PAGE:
• Philip Diehl July 28, 2013 at 11:15 pm

    Ha! Yes, maybe Marie was following “her” own advice about letting them eat cake. Do the Asians even eat cake?

  • Philip Diehl July 29, 2013 at 7:50 am

    Do you think there’s an implied comparison here?

    HAMILTON: Yellen as a person. “Yellen is brilliant and tough. She displays this not by needing to prove to you that she’s the smartest person in the room, but instead by always asking the right questions. If someone disagrees with her, her first instinct is not to try to bully them, but instead to try to understand why they have reached a different conclusion than she has. Because of this attribute, Yellen is one of the people I would trust most to be able to sort out what the key problems are and what needs to be done in any new situation.” James D. Hamilton on the Econbrowser blog.

    • Michael Sankowski July 29, 2013 at 11:46 am

      Congratulations Philip – that was our 13,000th comment here at MR! :)

      Thanks everyone for making this blog what it is! The comments section is where the real action is at MR.

      • Philip Diehl July 29, 2013 at 4:21 pm

        Cool! Damn, that’s a big number.

      • JKH July 29, 2013 at 4:54 pm

        OK, so to get in on the fun with greater intensity and focus, the two options I see for myself are:

        a) Start posting in the comments
        b) Start commenting in the posts (through admin)
        :)

        • beowulf July 29, 2013 at 7:18 pm

          “b) Start commenting in the posts (through admin)”
          This. Also, if Philip wants to post here, we can set him up with admin acct as well.

  • beowulf July 29, 2013 at 7:41 pm

    “But no matter who was Tres Sec, O never would have rocked the Wall Street boat in 2009. ”

    Yeah, and that’s probably why he didn’t pick Bra– I mean, Volcker. Tall Paul would have insisted on kicking the thieves out of the temple and wouldn’t hesitate to resign if the President overruled him (which would have been calamitous politically). Obama didn’t want that kind of trouble.

    I have this theory that Democrats tend to nominate their presidential candidates a cycle too early and the Republicans nominate theirs a cycle too late. Carter, Clinton and Obama would all probably done better running for show, or even better, serving as VP before winning the WH (though Clinton was a damn fast learner). On the GOP side, Reagan, Bush, Dole & McCain all lost a step physically or mentally between their penultimate run (76, 80, 88, 00) and winning the nomination (80, 88, 96, 08). Poor Al Gore, if he were a Republican, as a two term VP losing a close race, he’d come back and win the WH 8 years later (which is, after all, what Nixon did).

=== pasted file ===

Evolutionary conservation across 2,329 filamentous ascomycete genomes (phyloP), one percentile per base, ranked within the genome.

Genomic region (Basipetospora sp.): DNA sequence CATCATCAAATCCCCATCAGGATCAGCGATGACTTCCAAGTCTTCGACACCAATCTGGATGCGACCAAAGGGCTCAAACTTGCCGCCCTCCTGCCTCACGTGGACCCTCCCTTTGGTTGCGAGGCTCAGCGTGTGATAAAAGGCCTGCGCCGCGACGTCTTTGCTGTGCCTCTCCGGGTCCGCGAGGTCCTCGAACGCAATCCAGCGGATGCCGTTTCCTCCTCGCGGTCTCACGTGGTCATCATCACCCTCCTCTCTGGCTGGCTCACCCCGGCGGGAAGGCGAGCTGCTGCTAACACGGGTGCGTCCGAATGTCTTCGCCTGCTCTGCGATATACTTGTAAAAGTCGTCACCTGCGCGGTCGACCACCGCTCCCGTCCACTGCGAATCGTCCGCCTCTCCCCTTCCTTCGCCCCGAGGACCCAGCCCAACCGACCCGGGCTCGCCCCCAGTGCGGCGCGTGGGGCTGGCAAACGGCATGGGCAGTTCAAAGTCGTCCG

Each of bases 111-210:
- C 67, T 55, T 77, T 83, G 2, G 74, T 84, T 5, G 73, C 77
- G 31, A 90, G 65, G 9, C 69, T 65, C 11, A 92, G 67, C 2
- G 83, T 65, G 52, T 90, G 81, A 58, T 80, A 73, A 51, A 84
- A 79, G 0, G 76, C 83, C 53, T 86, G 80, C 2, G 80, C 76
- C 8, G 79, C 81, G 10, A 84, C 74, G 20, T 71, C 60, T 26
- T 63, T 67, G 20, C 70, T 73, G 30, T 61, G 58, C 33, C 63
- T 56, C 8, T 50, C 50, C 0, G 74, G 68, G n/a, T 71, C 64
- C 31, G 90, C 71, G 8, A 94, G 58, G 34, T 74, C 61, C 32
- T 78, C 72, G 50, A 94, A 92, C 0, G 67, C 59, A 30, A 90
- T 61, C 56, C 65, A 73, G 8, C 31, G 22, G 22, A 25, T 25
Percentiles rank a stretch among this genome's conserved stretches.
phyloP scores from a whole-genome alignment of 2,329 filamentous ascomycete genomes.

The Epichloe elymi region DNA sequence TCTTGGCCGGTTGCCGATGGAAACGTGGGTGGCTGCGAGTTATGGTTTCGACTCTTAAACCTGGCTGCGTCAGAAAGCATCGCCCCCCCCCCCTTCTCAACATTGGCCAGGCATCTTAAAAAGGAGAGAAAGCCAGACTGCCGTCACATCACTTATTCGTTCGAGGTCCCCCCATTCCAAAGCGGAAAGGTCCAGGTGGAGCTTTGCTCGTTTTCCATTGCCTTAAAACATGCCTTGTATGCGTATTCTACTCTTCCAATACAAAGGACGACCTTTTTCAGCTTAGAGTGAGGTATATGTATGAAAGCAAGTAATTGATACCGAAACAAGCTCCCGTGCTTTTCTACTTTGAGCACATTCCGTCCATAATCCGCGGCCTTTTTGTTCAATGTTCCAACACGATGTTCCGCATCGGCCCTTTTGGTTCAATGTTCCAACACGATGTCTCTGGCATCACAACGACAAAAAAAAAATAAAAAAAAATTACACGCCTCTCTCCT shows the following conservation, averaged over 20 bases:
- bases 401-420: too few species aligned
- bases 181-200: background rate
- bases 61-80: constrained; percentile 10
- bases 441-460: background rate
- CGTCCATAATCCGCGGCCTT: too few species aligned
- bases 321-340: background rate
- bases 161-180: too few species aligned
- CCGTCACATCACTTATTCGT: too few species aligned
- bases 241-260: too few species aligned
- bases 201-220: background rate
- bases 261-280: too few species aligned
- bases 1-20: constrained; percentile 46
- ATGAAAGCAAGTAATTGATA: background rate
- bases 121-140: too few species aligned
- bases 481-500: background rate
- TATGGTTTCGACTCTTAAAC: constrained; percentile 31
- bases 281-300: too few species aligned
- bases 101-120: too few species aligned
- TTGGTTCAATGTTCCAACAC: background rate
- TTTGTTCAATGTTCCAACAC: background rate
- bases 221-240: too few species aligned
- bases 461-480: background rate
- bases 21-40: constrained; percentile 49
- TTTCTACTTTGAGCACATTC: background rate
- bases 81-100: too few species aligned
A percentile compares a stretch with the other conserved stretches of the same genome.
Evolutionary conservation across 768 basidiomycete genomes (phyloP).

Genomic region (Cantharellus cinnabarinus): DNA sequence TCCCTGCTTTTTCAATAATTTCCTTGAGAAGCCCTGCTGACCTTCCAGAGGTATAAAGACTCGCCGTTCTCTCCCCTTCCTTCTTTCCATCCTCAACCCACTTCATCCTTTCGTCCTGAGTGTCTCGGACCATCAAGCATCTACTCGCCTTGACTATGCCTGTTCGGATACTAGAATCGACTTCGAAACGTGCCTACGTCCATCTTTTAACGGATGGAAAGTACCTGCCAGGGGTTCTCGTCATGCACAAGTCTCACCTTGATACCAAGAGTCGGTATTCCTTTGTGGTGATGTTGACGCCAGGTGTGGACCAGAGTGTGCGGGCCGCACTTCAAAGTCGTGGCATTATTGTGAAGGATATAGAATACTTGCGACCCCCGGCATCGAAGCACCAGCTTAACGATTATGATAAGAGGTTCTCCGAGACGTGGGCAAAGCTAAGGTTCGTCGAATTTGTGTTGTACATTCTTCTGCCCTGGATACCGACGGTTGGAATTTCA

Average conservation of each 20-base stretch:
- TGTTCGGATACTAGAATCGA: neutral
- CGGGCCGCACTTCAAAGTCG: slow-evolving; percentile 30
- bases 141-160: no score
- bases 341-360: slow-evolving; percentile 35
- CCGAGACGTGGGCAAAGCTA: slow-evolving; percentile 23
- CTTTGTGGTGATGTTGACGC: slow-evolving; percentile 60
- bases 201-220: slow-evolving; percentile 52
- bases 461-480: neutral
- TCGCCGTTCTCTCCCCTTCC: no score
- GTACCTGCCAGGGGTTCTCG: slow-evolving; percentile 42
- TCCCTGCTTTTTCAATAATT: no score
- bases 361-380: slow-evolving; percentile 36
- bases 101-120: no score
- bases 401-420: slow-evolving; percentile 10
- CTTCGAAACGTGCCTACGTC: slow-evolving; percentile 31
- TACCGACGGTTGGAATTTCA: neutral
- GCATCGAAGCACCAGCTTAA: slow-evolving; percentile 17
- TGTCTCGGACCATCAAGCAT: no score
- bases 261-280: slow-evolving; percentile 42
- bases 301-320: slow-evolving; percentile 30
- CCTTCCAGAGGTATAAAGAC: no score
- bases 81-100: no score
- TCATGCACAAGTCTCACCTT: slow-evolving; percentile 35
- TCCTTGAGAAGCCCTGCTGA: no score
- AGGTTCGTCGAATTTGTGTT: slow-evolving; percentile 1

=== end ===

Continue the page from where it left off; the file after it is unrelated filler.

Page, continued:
• Philip Diehl July 29, 2013 at 8:18 pm

      You’re definitely on to something, beo. I was Treasury liaison with the WH in the first eight months of the Clinton administration when so much went wrong. He and the WH youngsters had so little DC experience they were bound to have a rocky beginning. But coming from a small southern state and knocking off an incumbent, war-winning president everyone said was unbeatable, that went to their heads.

      Clinton was a monster AA hitter. But in AA he had feasted on fast balls. When he jumped to the Show, he found himself flailing at cutters, sliders, and 67 mph curve balls. But the boy was smart. He adjusted and hit Gingrich’s spitball into the mezzanine.

      I wasn’t as young as the WH kids, but I might have made some of the same mistakes, except I had spent two years with Lloyd Bentsen, who learned DC as a protege of Sam Rayburn. I can tell stories of him calling in his senior staff to give our advise on how he should vote on the Persian Gulf war resolution and the Clarence Thomas nomination after the Anita Hill explosion. He listened as we all gave him basically the same advice. Then he did pretty much the opposite. It didn’t take long for us to see he was right.

      All those years of experience were irrelevant to Clinton and his entourage, and we paid the price: the loss of the House in the “Gingrich Revolution” which led to the GOP we know and love today.

      • beowulf July 29, 2013 at 9:21 pm

        Clinton walking into the GOP’s sucker punch is forgivable, Obama walking into the exact same sucker punch 16 years later, not so much. Obama needed to frontload his agenda, Clinton’s biggest mistake was not putting healthcare reform in the 1993 reconciliation bill and putting tax hikes ahead of stimulus. In both cases he was pushed, by Sen. Byrd to limit (filibuster-proof) reconciliation bill focused on taxes and by Fed Chairman Greenspan who conditioned interest rate cuts on Clinton cutting the deficit. Obama had neither of those constraints, Byrd had loosened up and Bernanke literally couldn’t cut rates any lower.

  • stone July 31, 2013 at 4:20 pm

    I think it is important to have at the forefront of our minds that risky investments are needed but that risk needs to be enterprise risk not market risk. Its vital to avoid conflating efforts to develop a new technology with bidding up the value of overpriced pre-existing assets.
    Imagine a situation where creating a new enterprise has an equal chance of causing a 50% gain or a 40% loss. That would be a winning tactic in aggregate but would be stupid for an individual because a 50% gain does not get you back to even after a 40% loss. If everyone were repeatedly taking such risks, we would all prosper in aggregate but the winnings would all go to a few people.
    I’ve had a go posting about this:
    http://directeconomicdemocracy.wordpress.com/2013/04/19/chance-luck-risk-and-economic-democracy/